Duke Energy stoked its energy fires last week with the grand opening of a new "clean coal" power plant. "The other black gold" historically has a bad rap, and natural gas has recently stunted coal capacity. But with rising natural gas prices and new coal technology, is clean coal the secret to Duke Energy stock's success? Let's take a look.
"The world's cleanest"
Duke opened the doors to a new 618 MW Indiana coal-fired power plant last week. But unlike the 500 MW carbon coffer it replaced, this new plant is touted as "one the world's cleanest coal-fired power generating facilities." Using advanced gasification technology, Duke's new digs produce 10 times the power of the former plant with 70% fewer emissions.
Source: Duke Energy.
"Coal has powered Indiana for more than a century," said Duke Energy Indiana President Doug Esamann. "But today's air quality standards require us to use that fuel in a cleaner, more efficient way. Edwardsport turns coal into a cleaner-burning fuel and enables us to continue using an abundant local resource." In addition to fewer emissions, the facility also boasts less water use, as well as secondary product production like sulfur and slag for agricultural and construction materials.
Duke's not the only utility counting on clean coal. AEP was recently awarded a coveted Edison Electrical Institute Award for its own 600 MW "advanced ultra-supercritical steam cycle" coal fired power plant. While the technological feat by itself might've been enough to win over Edison, the utility also received major kudos for the seven years of construction, scheduling, and legal and regulatory challenges it pulled through.
Cutting back on coal
Both Duke Energy stock and AEP stock have long relied on coal, clean or not, to power their profits. But some historically coal-centric utilities are calling it quits. FirstEnergy counts on coal for around 64% of its total generation capacity and had to idle several of its power plants last year as cheap natural gas prices and EPA regulations cut out coal's competitiveness. In early 2012, the utility announced plans to retire a whopping 3,400 MW of coal-fired power generation, more than a quarter of its current capacity.
TECO Energy is as close to a pure coal pick as utilities get, but even TECO is taking a step back. The utility's Appalachian coal mines churn out 9 million tons annually, and its regulated division relies on coal for 61% of its capacity. But last week, the company announced that it's dishing out $950 million for a regulated New Mexico natural gas utility. The acquisition adds 50% to TECO's customer base and could provide some natural hedging if coal and natural gas continue their price tango.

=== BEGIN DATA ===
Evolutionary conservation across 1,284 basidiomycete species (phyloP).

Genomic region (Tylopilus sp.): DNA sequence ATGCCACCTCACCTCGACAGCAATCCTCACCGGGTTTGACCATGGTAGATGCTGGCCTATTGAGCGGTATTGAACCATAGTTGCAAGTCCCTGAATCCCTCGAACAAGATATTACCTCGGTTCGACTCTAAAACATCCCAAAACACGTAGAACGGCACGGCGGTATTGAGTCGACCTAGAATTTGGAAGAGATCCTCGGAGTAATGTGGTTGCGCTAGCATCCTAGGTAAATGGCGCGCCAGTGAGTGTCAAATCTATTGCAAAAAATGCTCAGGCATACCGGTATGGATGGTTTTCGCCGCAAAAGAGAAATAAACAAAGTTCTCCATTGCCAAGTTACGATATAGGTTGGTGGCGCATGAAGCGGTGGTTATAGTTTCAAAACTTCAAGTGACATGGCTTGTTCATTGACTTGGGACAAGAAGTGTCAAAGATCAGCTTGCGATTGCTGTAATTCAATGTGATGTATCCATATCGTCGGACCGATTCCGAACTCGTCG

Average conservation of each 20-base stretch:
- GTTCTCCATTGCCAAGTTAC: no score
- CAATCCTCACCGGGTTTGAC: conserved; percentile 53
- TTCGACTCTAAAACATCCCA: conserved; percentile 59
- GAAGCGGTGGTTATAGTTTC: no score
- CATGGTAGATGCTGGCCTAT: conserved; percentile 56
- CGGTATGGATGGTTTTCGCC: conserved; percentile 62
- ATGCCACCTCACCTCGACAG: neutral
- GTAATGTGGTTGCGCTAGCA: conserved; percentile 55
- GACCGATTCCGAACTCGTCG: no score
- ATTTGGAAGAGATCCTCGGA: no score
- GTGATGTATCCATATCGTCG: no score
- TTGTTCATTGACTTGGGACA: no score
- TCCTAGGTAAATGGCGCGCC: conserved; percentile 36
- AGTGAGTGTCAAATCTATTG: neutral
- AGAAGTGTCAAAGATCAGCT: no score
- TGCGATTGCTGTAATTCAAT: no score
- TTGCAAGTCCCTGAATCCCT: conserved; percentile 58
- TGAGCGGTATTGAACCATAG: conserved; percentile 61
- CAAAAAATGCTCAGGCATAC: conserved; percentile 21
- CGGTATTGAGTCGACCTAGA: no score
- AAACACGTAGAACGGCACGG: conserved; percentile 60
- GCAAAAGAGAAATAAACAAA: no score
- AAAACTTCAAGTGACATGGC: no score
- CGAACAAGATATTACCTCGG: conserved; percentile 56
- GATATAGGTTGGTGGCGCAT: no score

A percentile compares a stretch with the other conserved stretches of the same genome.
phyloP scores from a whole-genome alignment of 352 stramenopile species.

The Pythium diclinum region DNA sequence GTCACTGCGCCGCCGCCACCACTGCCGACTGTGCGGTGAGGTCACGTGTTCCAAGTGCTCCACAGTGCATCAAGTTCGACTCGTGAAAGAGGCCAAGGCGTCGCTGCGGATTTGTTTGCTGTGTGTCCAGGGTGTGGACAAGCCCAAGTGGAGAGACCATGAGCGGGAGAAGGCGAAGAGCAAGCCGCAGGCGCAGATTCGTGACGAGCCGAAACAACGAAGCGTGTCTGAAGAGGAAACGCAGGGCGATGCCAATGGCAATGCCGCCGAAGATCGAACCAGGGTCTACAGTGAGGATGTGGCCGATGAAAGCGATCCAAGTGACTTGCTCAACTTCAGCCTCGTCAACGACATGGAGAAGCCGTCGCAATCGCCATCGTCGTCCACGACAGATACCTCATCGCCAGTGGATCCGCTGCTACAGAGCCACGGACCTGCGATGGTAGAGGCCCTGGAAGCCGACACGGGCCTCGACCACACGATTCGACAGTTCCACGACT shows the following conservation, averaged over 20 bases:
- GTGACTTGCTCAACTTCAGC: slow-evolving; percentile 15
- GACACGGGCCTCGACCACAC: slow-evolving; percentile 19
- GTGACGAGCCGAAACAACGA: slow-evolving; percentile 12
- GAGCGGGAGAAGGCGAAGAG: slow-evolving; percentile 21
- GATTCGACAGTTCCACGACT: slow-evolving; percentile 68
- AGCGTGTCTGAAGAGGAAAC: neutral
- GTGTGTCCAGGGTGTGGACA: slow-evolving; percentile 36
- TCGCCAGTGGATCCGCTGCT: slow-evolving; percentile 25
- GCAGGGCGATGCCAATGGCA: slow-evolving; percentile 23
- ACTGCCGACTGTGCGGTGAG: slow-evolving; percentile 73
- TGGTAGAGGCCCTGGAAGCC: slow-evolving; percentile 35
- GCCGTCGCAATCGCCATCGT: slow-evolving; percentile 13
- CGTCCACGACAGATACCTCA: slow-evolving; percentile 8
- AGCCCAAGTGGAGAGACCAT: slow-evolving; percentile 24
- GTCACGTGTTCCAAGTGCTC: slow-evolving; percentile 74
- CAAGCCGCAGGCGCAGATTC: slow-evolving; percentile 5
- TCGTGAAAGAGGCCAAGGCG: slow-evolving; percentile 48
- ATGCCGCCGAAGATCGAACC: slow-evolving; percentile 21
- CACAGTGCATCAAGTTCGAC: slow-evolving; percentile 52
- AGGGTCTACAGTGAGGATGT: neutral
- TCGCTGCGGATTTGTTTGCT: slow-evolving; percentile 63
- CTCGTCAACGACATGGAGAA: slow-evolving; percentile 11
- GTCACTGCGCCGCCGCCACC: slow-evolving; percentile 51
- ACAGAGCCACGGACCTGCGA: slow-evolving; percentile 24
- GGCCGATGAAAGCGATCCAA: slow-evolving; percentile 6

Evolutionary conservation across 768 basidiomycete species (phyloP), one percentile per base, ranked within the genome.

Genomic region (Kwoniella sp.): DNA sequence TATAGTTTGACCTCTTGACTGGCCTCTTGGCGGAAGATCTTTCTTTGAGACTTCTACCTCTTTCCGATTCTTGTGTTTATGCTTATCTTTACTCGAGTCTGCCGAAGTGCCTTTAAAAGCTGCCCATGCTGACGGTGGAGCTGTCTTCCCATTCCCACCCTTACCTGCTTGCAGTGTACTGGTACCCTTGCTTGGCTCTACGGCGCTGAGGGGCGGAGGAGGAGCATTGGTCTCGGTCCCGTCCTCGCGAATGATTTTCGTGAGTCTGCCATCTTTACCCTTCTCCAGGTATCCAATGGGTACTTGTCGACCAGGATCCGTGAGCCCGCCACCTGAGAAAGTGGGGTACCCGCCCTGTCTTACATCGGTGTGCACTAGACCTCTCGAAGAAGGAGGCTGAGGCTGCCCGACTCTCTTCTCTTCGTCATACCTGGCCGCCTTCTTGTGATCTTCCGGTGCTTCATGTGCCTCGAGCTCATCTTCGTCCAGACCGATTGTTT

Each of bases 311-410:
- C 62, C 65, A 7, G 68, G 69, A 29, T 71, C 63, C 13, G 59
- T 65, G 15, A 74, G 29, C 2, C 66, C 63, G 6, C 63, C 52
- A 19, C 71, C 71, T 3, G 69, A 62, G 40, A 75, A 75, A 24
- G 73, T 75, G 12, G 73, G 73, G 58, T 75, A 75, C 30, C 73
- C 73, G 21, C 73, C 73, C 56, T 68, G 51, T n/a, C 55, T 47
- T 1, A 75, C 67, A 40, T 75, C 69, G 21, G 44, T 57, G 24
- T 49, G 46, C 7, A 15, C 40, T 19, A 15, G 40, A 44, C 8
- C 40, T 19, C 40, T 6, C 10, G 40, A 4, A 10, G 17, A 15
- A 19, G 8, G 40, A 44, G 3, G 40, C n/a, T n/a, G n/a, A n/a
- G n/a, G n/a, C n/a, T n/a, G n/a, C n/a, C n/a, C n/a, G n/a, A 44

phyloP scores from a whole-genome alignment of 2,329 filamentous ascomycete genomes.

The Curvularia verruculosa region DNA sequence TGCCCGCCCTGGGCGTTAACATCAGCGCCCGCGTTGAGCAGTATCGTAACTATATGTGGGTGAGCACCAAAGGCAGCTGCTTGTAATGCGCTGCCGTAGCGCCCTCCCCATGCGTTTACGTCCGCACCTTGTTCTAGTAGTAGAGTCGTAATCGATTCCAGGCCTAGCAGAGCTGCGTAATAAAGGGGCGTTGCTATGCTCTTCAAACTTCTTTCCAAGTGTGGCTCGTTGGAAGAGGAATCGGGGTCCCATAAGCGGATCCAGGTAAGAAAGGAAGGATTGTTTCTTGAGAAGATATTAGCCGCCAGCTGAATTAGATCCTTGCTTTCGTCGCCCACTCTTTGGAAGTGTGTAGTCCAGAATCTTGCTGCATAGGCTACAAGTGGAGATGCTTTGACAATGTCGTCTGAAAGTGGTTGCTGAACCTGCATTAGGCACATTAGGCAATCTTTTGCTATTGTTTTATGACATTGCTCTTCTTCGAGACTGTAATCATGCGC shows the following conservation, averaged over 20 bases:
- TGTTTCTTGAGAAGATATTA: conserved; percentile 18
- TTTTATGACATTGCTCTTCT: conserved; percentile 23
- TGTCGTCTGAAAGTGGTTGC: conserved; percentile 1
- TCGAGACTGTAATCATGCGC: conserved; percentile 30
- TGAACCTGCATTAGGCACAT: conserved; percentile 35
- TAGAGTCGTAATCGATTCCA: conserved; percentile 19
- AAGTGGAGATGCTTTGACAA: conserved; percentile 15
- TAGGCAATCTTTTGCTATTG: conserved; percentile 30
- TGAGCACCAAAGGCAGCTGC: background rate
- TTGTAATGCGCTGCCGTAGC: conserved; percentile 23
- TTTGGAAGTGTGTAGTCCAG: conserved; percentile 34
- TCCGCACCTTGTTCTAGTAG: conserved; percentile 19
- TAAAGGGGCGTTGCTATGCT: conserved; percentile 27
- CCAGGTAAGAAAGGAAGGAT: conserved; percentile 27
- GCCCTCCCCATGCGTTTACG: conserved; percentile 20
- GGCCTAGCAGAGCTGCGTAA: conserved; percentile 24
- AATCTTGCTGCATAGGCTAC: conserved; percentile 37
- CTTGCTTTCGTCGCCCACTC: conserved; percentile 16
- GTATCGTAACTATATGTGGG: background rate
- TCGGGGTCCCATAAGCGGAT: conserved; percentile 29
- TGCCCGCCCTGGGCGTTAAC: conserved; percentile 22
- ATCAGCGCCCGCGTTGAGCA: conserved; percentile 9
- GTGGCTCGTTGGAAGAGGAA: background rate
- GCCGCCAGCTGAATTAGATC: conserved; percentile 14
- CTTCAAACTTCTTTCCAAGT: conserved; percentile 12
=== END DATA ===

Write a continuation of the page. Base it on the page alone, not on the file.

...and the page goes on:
Can Duke Energy stock soar?
Duke has a long history of coal use, and its newest facility hints that it's not done with the diamond yet. While some utilities are ditching coal for other energies, companies like Duke and AEP are tackling carbon emissions through technological innovation. Neither solution is fool-proof, but for now, at least, policymakers are satisfied, and costs are competitive.
"Clean coal" isn't the only option out there. As the nation moves increasingly toward clean energy, Exelon is perfectly positioned to capitalize on having the largest nuclear fleet in North America. This strength, combined with an increased focus on balance sheet health and its recent merger with Constellation, places Exelon and its resized dividend on a short list of the top utilities. To determine if Exelon is a good long-term fit for your portfolio, you're invited to check out The Motley Fool's premium research report on the company. Simply click here now for instant access.
The article Will Duke Energy Stock Soar on Clean Coal? originally appeared on Fool.com.
Fool contributor Justin Loiseau has no position in any stocks mentioned, but he does use electricity. You can follow him on Twitter, @TMFJLo, and on Motley Fool CAPS, @TMFJLo.The Motley Fool has no position in any of the stocks mentioned. Try any of our Foolish newsletter services free for 30 days. We Fools may not all hold the same opinions, but we all believe that considering a diverse range of insights makes us better investors. The Motley Fool has a disclosure policy.
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